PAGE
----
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Tesshu    713
I hate this topic :) I have found that the steering behaviors look really good on paper and that's about it. Most of it falls apart when you are actually trying to get a unit to go to a specific spot. Also as mentioned, they don't do well with obstacles.
What I ended up using in a shipping game, The Warriors, was formations.

1)A leader of the group would have slots, positions relative to the leader, that group members would follow.
2)These slots would get updated when the leader has moved a certain distance, save 1m, or a timer timed out.
3)The follow slots would have their position updated relative to the leader and then a check to see if its position was a valid spot to move to.
4)Also a line of sight check from the leader to each slot was done so that slots on the other side of a wall would become invalid.
5)Next I assigned each slot to a member. Assignment was done based on who was closest to each slot.
6)Once all the slots were assigned I did a 2d line test to see if any of the assignments caused people to cross paths, if they did I would just have them switch slots.
7)I did up to 3 passes trying to resolve crosses. This might seem like a waste but I found that the best solution was to never tell people to cross paths in the first place. Instead of blindly moving units and then try and make them not collide.
8)Now if there weren't enough slots for all the units, I would have the remainder of the units trail someone who did.
9)Trailing was done by having all units in the game save their position every meter. This was useful BTW for many things.

So back to your problem :) My method would have the group follow up until the canyon. Then the leader would move through and most of his slots would become invalid. This would force everyone to line up single file until they became valid.

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IADaveMark    3741
Good idea, but there is still the danger in the "forest" situation that potential legit slots would be disqualified because they are temporarily on the opposite site of a tree.

There needs to be a way for the leader or followers to determine if an obstacle is a temporary (and thus tolerable) situation or if it is truly going to cause a problem.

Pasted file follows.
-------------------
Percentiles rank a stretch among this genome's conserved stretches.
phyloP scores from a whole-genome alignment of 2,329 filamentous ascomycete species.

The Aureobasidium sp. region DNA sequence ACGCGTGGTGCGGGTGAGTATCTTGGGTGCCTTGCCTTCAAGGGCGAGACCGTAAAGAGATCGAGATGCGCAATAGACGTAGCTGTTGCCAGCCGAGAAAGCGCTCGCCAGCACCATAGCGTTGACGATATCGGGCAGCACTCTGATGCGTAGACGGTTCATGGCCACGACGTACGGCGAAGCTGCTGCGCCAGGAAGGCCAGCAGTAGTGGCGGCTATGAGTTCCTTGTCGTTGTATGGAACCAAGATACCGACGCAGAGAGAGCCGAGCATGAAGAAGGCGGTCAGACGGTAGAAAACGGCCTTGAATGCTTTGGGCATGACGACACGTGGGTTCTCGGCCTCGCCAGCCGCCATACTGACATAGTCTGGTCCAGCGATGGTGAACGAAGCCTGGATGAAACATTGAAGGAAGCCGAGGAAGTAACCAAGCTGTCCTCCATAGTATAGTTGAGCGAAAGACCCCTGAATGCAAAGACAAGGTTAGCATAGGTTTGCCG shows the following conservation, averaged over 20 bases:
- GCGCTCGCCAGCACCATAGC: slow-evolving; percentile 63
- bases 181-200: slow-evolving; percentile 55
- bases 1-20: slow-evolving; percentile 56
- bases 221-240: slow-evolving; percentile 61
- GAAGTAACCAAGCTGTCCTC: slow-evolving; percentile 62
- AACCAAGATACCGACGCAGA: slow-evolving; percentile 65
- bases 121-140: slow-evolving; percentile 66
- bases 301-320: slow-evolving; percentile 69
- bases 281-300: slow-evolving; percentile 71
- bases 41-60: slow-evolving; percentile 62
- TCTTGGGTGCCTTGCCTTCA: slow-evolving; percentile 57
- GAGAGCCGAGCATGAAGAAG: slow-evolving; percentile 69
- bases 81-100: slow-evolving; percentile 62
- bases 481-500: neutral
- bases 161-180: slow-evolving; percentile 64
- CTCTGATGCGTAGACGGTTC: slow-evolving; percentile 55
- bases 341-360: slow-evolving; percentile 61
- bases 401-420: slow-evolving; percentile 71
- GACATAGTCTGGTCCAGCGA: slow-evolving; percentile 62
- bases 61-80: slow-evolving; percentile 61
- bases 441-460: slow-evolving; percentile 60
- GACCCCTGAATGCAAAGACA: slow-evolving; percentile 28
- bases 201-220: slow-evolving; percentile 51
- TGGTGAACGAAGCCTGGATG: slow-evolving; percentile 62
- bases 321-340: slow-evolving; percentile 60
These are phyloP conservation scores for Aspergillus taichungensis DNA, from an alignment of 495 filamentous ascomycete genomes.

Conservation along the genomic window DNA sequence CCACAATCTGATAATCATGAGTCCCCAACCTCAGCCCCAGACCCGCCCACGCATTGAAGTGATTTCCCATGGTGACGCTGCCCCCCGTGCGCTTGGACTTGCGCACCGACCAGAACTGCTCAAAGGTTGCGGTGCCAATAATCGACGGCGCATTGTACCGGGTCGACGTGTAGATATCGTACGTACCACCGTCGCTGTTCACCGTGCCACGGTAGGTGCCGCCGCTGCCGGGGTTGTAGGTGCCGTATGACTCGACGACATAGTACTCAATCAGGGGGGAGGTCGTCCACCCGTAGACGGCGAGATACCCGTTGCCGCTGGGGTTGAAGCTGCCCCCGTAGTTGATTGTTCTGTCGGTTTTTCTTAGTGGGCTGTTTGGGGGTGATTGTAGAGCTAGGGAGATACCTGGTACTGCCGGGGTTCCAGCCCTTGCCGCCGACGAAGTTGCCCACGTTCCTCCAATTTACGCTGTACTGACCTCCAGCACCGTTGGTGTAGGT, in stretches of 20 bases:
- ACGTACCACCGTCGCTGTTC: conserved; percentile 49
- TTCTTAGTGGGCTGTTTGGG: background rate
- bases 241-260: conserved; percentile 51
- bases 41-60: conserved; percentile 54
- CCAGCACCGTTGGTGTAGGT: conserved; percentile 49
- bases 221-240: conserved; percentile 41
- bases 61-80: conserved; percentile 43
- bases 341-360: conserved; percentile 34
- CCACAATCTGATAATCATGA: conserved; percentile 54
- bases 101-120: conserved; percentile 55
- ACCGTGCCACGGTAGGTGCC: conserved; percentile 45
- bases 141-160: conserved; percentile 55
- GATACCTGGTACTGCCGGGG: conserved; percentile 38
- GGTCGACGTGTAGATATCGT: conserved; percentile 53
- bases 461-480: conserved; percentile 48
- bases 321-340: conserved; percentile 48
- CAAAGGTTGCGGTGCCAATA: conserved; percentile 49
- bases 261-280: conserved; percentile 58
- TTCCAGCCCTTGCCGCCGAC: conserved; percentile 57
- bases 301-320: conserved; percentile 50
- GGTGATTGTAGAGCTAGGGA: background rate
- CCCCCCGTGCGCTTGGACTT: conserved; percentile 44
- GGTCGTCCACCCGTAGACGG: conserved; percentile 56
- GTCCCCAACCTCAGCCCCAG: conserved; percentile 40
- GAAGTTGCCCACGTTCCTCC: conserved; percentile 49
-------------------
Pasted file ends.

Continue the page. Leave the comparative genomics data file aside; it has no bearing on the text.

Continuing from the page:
Think about this: When walking through a forest, for example, or past another interposing object of some sort, if we know where the leader is going, we can realize that, despite being seperated for a brief period, we will soon be rejoined (via direct LOS) in a moment - therefore, we persist as if we were not separated at all. To model this would entail not just an idea of where our leader is at the moment but also a concept of where that leader is going and therefore our own future relative location.

Our questions become:

Is that future relative location a valid one?
Is it accessible from here?

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Timkin    864
Ultimately the OP has to decide if they want to handle the failure when it occurs or avoid it before it occurs.

Handling it is a matter of each blocked unit backtracking to the closest state at which a valid path can be found (the same paradigm as backtracking up a search tree when you find a dead leaf). Avoiding it requires prediction (reasoning about actions/plans/behaviours) and a means of assessing whether each unit should carry on with what it is doing or change its behaviour. My earlier suggestion was in this vein, but only one unit did the reasoning (the leader) and commanded the others to change. This is one of the simplest means of doing this (and almost certainly not likely to be the best in all situations).

Steadtler: Obviously, how you reform is a matter of assessing the requirements of the situation. If you're in a forest, the leader could simply say, "I'm heading in this direction at this speed as best I can. You do your best to maintain a parallel trajectory" and then each unit manages themselves until told otherwise. This is a perfect situation for switching between steering behaviours that are primarily designed to maintain formation and those that are primarily designed to get the unit to the goal. Think of a subsumption architecture for this. Combine 'stay in formation' behaviours with 'move to goal' behaviours. When you find lots of objects that are making it hard to stay in formation, relax that behaviour and give more weight to 'move to goal' behaviours.

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IADaveMark    3741
Timkin brings up a great point: Why one architecture to solve all contingencies? Certainly a macro-state over this issue can be used to set what sort of approach you will need to use at any one time. All it takes, then, is a diagnostic analysis of the environment to see which state you are in (as a leader) and give an entire set (or type) of orders accordingly.

Sometimes if you can't solve the problem, you need to back up one layer of assumptions.

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Jurney    139
A neat trick to use whenever doing any sort of formation movement based on a formation of distance-based offsets: use pathfinding to validate that the spot is roughly the same distance to walk to as it is to fly to in a straight line. Do a search with a node count limit related to the square of the distance (A* search node count is sort of an area, so the relationship to distance is ^2). If your search succeeds, use the spot. If your search fails, a really good fallback spot is the nearest point to the goal you reached in your search (the lowest H point touched that isn't occupied). This worked really well for us in Company of Heroes, since guys can go on the opposite side of very small obstacles like trees/dead vehicles, but they won't go on the opposite side of large obstacles like long walls.

Cheers,
Chris